Monero Just Hard Forked — and It Resulted in Four New Projects
One hard fork later, there are four new Monero projects.
Privacy-centric cryptocurrency Monero hard forked to version 12 of its protocol yesterday. But not everyone is on board. Following the example once set by Ethereum Classic, some users are continuing on the pre-hard fork Monero blockchain… though in this case not as a single project. Now there is Monero Classic (XMC), Monero 0 (XMZ), Monero Original (XMO) and a second project by the name Monero Classic (XMC) (which in this article we will refer to as Monero-Classic); these are all continuing on version 11 of the Monero protocol. Of course, this means they are all still compatible on a single network, using the same coin — just with different names.
Here’s the story of the pre-hard fork Monero blockchain and the four different projects keeping it alive.
The Hard Fork
As an ongoing protocol upgrade process, Monero has made a habit of hard forking once every six months. The latest hard fork introduced several new features, including an increased ring-size for more private but also bigger (thus more resource-intensive) transactions, multi-signature transactions, initial Ledger Nano S hardware wallet support, and more.
The latest hard fork also introduced a tweak to Monero’s CryptoNight proof-of-work hashing algorithm. This backwards-incompatible change makes all existing ASIC (application-specific integrated circuit) mining hardware useless. Such specialized hardware is a bigger concern on the CryptoNight hashing algorithm than most other hashing algorithms, as it could let ASIC miners launch denial-of-service (DoS) attacks on non-ASIC miners and non-mining nodes on the network.
The risks presented by ASIC-mining hardware appeared to be reason why at least most of Monero’s development and user community agreed on the change. However, not all parties were equally happy with the hard fork, presumably. Most notably, major hardware manufacturer Bitmain, as well as smaller manufacturers Halong Mining and PinIdea, recently all announced that they had developed ASIC machines for the CryptoNight hashing algorithm (and such hardware was probably used to mine on the Monero blockchain in secret). All this hardware would be rendered mostly worthless after Monero’s hard fork.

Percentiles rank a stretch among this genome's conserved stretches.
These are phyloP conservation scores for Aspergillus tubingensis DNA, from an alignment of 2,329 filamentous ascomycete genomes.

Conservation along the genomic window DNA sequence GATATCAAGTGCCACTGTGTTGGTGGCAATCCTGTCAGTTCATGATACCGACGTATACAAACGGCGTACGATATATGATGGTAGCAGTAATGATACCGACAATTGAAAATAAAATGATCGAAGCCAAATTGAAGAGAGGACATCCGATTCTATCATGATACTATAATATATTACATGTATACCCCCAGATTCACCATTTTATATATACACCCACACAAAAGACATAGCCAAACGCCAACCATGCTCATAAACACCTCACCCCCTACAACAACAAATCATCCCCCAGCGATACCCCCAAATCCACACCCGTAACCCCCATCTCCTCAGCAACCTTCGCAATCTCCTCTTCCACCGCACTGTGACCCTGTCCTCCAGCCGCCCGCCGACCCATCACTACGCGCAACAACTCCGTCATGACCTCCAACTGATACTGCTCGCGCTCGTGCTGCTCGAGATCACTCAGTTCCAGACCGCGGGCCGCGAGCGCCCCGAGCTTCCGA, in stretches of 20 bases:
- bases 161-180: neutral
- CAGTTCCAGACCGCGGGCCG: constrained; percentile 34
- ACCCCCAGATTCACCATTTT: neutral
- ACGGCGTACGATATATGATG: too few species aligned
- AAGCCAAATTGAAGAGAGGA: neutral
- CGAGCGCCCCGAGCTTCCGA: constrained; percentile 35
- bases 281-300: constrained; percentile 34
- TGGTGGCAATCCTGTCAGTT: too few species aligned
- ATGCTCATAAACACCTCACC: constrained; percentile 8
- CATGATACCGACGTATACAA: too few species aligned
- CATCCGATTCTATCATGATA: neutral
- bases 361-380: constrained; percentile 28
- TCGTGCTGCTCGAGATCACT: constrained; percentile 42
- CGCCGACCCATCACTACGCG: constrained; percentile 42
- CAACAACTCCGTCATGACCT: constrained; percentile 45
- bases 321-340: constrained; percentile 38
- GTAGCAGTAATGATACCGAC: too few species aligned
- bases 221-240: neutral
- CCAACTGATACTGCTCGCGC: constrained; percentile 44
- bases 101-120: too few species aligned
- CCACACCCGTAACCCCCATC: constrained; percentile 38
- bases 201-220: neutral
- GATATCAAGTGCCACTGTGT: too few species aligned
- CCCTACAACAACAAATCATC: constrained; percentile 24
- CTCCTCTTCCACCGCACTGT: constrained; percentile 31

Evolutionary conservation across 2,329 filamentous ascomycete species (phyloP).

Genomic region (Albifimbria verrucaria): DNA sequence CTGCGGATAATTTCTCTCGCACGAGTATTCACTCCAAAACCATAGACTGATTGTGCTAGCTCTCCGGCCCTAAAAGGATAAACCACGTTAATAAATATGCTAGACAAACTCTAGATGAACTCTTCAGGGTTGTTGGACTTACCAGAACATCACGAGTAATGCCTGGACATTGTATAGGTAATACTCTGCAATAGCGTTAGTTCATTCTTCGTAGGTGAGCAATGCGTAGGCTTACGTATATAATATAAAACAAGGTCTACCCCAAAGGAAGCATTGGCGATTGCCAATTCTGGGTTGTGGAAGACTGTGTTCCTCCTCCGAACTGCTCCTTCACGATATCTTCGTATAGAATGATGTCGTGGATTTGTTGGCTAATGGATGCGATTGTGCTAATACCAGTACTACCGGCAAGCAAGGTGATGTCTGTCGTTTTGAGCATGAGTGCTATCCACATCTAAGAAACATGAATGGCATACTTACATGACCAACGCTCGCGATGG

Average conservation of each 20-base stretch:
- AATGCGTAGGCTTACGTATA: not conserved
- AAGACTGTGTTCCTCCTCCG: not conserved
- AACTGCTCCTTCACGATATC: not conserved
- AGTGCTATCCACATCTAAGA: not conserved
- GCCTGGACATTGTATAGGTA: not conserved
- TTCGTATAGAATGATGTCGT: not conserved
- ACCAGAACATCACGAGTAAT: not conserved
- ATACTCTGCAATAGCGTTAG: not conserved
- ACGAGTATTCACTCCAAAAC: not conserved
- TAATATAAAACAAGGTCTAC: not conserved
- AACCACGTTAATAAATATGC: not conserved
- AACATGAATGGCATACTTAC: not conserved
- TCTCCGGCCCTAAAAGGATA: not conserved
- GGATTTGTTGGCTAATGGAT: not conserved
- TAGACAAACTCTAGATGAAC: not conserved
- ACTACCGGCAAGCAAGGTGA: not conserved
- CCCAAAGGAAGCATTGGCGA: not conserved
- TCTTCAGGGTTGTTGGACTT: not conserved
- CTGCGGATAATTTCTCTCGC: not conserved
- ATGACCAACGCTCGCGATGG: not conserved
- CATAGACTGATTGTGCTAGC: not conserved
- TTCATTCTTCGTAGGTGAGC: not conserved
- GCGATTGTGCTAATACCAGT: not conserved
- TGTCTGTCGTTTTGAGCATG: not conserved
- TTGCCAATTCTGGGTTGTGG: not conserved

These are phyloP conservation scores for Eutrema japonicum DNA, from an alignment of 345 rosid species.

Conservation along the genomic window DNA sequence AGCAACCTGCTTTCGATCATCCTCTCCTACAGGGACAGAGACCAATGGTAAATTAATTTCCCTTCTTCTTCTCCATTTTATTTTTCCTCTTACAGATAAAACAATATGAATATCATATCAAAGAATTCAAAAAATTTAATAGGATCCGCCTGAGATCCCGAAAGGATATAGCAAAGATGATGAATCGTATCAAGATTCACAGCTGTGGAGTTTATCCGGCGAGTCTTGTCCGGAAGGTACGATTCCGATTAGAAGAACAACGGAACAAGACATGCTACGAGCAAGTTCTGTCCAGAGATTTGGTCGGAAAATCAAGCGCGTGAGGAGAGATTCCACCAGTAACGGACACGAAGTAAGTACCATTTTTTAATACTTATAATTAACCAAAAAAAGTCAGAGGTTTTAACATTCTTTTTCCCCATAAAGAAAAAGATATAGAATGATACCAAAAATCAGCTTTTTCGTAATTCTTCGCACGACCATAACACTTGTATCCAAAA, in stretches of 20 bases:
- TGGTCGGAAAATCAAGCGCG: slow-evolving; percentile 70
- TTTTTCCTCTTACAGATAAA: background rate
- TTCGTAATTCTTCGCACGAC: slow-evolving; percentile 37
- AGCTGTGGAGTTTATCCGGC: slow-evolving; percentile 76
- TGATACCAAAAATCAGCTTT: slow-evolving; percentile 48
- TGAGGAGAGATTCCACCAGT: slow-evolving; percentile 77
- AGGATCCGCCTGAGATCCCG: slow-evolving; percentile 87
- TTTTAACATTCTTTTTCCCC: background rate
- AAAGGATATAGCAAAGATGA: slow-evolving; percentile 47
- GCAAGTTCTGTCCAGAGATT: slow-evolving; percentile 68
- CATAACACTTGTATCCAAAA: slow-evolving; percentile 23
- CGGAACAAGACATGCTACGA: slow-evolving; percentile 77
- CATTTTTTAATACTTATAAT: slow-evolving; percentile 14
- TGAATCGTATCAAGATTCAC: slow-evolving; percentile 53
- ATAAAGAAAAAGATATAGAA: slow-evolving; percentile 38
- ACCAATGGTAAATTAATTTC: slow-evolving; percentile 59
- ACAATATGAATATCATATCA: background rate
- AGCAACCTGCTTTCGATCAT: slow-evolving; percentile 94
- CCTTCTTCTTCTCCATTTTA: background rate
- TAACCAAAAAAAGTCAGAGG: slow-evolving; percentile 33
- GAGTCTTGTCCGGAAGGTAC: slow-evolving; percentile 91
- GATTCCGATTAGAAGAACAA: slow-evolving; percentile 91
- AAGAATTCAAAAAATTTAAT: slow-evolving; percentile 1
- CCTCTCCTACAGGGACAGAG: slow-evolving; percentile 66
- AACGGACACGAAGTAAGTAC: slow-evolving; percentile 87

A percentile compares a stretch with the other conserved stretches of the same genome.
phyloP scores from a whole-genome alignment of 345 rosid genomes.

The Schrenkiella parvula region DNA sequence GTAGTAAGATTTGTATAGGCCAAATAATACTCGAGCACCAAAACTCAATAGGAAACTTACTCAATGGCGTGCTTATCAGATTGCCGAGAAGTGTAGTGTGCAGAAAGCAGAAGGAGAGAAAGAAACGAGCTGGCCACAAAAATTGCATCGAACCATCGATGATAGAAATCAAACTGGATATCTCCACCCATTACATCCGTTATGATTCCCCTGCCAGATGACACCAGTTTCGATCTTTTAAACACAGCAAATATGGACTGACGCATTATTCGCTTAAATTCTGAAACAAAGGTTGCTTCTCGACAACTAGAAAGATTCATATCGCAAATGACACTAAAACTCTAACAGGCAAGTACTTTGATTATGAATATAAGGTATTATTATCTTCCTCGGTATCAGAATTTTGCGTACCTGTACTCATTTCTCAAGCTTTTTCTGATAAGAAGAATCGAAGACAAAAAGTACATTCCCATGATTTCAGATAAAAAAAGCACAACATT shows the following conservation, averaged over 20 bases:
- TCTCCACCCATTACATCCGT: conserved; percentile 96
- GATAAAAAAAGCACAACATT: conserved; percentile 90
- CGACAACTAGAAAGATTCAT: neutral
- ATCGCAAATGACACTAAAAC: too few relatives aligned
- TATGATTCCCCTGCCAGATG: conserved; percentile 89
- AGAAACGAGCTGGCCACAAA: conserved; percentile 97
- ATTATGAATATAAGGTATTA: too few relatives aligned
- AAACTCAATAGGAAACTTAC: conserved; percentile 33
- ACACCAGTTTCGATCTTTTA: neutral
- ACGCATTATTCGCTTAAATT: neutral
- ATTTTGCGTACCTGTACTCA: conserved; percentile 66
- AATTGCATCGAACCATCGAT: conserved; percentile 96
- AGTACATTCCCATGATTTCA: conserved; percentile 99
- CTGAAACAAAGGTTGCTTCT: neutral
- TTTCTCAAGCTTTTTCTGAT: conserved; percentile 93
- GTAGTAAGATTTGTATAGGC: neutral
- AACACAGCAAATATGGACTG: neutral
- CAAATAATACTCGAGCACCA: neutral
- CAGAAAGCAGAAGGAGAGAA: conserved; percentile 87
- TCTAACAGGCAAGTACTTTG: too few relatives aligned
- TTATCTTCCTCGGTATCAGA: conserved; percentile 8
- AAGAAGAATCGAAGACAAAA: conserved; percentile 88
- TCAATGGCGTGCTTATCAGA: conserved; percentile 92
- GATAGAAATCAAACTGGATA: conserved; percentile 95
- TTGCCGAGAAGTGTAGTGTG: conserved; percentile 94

Now, over the past couple of days and weeks, four projects have announced that they will continue to use the pre-hard fork Monero protocol. Since all four are using the same protocol, they are (at least as far as we can tell) really all the same network and coin, albeit with different names and logos.
These are the four new projects continuing the pre-hard fork Monero blockchain.
Monero Classic (XMC)
This first, Monero Classic, is initiated by a group that self-identifies as Monero enthusiasts from Singapore — including developers and “a few” miners — who felt it was “time to take action.” Speaking to Bitcoin Magazine, representative Bento Tan explained that he believes that the development of ASICs is a healthy, market-driven process.
“The ability to have choices promotes competition and that drives growth. We have to look at things at that level. Unilateral control is a suffocating death because you take away the need to improve and innovate.”
Tan added that he considers this healthy market dynamic to be confirmed by the fact there are three different manufacturers to have created ASICs — not just one.
Further, hard-forking to make mining hardware obsolete is a considered a bigger risk than the risk of mining centralization. A statement on the Monero Classic website reads:
“The main message of Monero Classic is that we believe that the developers changing the proof of work creates more centralization and harms decentralization.” And: “The M[o]nero developers are saying that they can and will change the consensus rules whenever it suits them and the community seems to be conditioned into following the wishes of the developers.”
Monero Classic has no connections with any of the other new Monero projects, Tan said, and has no plans to cooperate with them.
On the project website, the person behind Monero-Classic identifies himself as “PZ, an early Bitcoin evangelist and blockchain eco builder”. (You can read more about PZ here.)
Not unlike (the other) Monero Classic, PZ explains on this website that “the emergence of specialized mining machine[s] for a cryptocurrency is [a] normal market economy phenomenon.” Additionally, PZ argues that “if there are professional mining machines, the events like ‘Monero was attacked by more than 500,000 botnets’ could be avoided,” referring to botnets that have been used to mine Monero.
Since the project seems to have originated from China, is actively promoted by Bitmain’s mining pool AntPool, and of course because Bitmain has much to gain from a continuation of Monero with the CryptoNight hash algorithm, some suspect that this ASIC hardware manufacturer has a hand in this project, too. However, when asked by Bitcoin Magazine, a Bitmain representative suggested this was not the case.
Bitcoin Magazine was unable to get in contact with PZ or anyone else from the Monero-Classic project by time of publication.